Fort Bragg Notes

I stopped by the Fort Bragg Advocate’s new offices last week to attend the goodbye party for Sharon DiMauro, the retiring publisher of our local paper, The Fort Bragg Advocate. I wanted to see who would show up to say goodbye and of course I got to eat cookies on her dime. She graciously took our picture and sent it to me. As usual I look unkempt and questionable.

It is one thing for people to say that the professionals at City Hall have kept vital information from the public and the City Council to achieve a hidden agenda of their own devising. It is another thing to prove it. Readers and writers must both work hard to see behind the scenes in any government. First of all there must be investigators and writers. The operatives who inhabit City Hall make it their daily business to hide many important truths from the people and the City Council. They have a few tricks, but over the years they have come to rely heavily on our only local newspaper to consistently miss the story. Wonderfully, that simple thing of not seeing makes secrecy possible. By omission of news the Advocate has made itself Fort Bragg City Manager Linda Ruffing’s most powerful tool of deception. Without the local paper she could never have pulled off her reign of secrecy.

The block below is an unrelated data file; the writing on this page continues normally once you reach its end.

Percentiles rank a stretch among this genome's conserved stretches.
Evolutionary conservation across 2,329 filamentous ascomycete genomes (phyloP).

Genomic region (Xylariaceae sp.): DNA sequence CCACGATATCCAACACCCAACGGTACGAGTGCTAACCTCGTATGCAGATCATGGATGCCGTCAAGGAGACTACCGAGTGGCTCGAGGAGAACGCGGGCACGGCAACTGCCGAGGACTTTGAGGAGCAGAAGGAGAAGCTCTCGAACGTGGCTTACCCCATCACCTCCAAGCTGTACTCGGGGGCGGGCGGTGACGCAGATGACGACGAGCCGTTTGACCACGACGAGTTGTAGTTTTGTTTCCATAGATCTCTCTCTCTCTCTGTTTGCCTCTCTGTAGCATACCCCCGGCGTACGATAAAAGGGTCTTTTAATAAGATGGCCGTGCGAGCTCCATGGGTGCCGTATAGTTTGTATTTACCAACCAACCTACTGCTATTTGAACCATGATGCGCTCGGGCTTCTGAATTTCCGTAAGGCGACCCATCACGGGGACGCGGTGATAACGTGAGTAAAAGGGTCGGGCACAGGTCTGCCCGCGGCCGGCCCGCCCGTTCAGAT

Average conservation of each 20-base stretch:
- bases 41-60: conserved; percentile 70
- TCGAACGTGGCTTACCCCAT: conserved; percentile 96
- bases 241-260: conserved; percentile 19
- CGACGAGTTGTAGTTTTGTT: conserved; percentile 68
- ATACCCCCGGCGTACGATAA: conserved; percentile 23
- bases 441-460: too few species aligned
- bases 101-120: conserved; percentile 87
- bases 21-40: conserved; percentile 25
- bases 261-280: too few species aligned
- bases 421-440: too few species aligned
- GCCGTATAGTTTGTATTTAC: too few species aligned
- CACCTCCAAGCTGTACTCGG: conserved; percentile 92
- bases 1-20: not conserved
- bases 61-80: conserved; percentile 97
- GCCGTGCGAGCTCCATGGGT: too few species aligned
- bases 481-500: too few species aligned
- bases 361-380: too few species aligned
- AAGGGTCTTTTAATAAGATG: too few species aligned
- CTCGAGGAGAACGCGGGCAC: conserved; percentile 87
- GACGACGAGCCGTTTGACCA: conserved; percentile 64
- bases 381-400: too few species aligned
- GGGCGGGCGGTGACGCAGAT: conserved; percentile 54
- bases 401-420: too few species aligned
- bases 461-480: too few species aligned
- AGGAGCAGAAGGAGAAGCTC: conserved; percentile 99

Long ago the publishers and writers at the Advocate made a basic decision to put the weight of their editorial and news-gathering (and news omitting) mojo behind the City Manager. Whether they like no news or not (most hate it) Advocate readers are bored to know that the little paper will labor with diligence to spin any story in Linda’s favor or more simply to pan anything that might reflect badly on her.

Not a few Fort Bragg folks see this selectivity and omission as the right thing, the proper thing, the necessary thing. According to this view the powerful organizing capacities of the City Manger are basic to the well being of the city. According to this wisdom the Advocate has only shown a humble editorial reverence for Linda’s superhuman capacities.

When they are asked about it they will tell you that this concern is founded in responsibility. They decline to confuse our untutored and bewildered population with unnecessary complexities. Examining public policy too closely produces stress and upset in people who are not used to it. The exposure of wrongdoing is distressing, bad for business. Our hometown paper understands that it is not their business to be disruptive. For as long as I have been in Fort Bragg The Advocate has been fully committed to maintaining public tranquility without which they avow the City could never prosper.